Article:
News & Views

From Our Partners

Guest Commentary: HIV and Adolescent Girls and Young Women

The Population Council is conducting the world’s largest body of research on ways to improve the lives of adolescent girls in the developing world. For more than 25 years, the Council has developed and evaluated innovative programs and systems to increase access to quality reproductive health and HIV services and reduce the vulnerabilities that can increase girls’ lifetime risk for HIV and AIDS. Council research shows that if we can reach girls early, keep them safe and in school, and give them critical skills and information and a say in their own lives, they will be on the path to a safer, healthier adulthood. 

A new global commitment to address the various factors that increase girls’ risk for HIV infection and help keep them safe from HIV was announced in 2014. We asked Janet Fleischman of CSIS to comment on what she thinks of this heightened response and what’s needed to keep adolescent girls HIV free.


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From Our Partners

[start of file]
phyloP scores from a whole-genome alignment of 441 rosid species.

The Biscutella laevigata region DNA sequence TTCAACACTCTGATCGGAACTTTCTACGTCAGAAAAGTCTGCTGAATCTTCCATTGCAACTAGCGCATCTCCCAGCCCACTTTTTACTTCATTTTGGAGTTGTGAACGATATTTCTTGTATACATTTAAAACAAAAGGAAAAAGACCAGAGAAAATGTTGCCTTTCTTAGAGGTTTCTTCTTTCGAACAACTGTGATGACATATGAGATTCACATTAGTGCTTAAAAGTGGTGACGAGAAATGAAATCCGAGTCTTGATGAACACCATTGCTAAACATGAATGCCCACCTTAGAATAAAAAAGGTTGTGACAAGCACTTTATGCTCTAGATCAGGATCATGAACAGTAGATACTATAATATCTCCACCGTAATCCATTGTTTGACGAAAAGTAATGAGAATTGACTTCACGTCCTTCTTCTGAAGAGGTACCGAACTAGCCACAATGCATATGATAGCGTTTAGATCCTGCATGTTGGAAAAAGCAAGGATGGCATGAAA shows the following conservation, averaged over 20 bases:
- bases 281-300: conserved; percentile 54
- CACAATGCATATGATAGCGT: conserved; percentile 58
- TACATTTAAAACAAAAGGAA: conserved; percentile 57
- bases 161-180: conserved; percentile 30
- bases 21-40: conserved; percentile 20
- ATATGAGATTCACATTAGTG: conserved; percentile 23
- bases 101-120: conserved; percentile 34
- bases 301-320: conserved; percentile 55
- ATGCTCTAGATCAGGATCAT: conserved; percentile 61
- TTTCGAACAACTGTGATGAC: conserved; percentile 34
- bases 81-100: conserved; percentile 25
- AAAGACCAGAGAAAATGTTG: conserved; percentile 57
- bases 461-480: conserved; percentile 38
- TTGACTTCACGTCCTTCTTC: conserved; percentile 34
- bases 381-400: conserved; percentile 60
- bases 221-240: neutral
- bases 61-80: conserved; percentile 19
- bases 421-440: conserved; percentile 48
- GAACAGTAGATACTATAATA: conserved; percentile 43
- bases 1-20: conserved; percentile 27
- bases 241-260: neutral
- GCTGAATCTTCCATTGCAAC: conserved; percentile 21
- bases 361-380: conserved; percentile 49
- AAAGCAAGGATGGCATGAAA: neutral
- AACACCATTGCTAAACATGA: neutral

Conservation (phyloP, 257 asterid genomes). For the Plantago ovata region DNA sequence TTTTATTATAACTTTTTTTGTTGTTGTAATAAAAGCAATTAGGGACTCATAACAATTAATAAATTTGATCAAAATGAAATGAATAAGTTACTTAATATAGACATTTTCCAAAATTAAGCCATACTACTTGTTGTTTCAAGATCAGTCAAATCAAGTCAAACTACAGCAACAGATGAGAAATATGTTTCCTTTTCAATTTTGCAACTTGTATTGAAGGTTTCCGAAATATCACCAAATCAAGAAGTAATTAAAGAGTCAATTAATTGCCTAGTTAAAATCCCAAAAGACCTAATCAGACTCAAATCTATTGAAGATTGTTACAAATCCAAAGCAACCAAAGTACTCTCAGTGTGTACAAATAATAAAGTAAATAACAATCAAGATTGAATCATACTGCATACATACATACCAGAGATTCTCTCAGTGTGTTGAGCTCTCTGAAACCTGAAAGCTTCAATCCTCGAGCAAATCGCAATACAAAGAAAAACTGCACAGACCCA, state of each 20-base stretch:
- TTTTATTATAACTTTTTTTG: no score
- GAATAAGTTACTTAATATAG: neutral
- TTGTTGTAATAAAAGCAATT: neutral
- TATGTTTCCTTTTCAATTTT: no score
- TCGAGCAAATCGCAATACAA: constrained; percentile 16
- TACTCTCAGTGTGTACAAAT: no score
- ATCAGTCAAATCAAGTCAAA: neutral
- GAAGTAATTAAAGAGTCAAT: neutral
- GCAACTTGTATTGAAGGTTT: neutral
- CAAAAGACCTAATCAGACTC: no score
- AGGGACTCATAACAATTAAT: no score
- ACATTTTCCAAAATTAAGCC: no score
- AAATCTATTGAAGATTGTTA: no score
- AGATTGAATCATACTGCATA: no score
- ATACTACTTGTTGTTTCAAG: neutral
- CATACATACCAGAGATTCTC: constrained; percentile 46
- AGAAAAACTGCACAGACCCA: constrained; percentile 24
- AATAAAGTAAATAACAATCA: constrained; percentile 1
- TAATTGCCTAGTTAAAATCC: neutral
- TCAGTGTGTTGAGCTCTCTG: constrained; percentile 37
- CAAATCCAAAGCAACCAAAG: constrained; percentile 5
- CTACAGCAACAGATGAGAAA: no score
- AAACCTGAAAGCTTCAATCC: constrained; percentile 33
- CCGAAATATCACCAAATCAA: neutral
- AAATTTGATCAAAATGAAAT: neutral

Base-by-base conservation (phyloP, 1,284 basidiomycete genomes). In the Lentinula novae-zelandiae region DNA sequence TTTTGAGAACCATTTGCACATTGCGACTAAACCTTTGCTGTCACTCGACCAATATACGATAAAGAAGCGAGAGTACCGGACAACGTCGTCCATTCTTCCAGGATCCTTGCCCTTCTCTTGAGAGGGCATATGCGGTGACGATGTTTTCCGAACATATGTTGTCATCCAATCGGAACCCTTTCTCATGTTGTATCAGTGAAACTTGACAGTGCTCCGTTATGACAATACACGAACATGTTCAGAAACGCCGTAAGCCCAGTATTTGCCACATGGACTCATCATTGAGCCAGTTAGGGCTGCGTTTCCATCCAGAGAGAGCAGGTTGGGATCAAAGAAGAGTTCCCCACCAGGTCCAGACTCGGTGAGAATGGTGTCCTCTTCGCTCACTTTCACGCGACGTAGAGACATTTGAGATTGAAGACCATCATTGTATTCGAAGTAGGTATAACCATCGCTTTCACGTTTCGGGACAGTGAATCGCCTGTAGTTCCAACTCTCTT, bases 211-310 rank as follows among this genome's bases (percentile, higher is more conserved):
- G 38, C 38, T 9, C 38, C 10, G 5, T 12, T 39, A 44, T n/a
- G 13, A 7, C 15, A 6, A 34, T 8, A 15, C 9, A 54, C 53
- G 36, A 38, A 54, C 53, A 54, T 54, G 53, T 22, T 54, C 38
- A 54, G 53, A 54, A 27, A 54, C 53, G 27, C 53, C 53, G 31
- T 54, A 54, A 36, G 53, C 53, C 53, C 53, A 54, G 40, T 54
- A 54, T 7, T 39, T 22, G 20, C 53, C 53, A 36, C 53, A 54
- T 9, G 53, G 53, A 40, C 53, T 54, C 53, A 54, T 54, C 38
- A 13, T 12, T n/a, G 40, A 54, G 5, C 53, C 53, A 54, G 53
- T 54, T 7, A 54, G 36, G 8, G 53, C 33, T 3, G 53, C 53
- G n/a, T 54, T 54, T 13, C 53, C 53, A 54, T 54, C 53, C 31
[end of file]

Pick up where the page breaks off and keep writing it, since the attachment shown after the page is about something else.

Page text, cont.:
Using Data to Describe Why Schoolgirls Get Pregnant

Earlier this year, Population Council researcher Stephanie Psaki asked, “Does getting pregnant cause girls to drop out of school?” The question has far-reaching implications for international development interventions for adolescent girls. In a new Devex commentary, Audrey Anderson of Plan International USA describes a digital data collection initiative in two districts in Indonesia to prepare for a Plan International program addressing adolescent reproductive health and life skills. Using “Girl Roster,” a digital mapping tool developed by the Population Council, Anderson found different reasons for adolescent pregnancy in the two districts, illustrating the need for interventions that are tailored to the needs of girls in different contexts.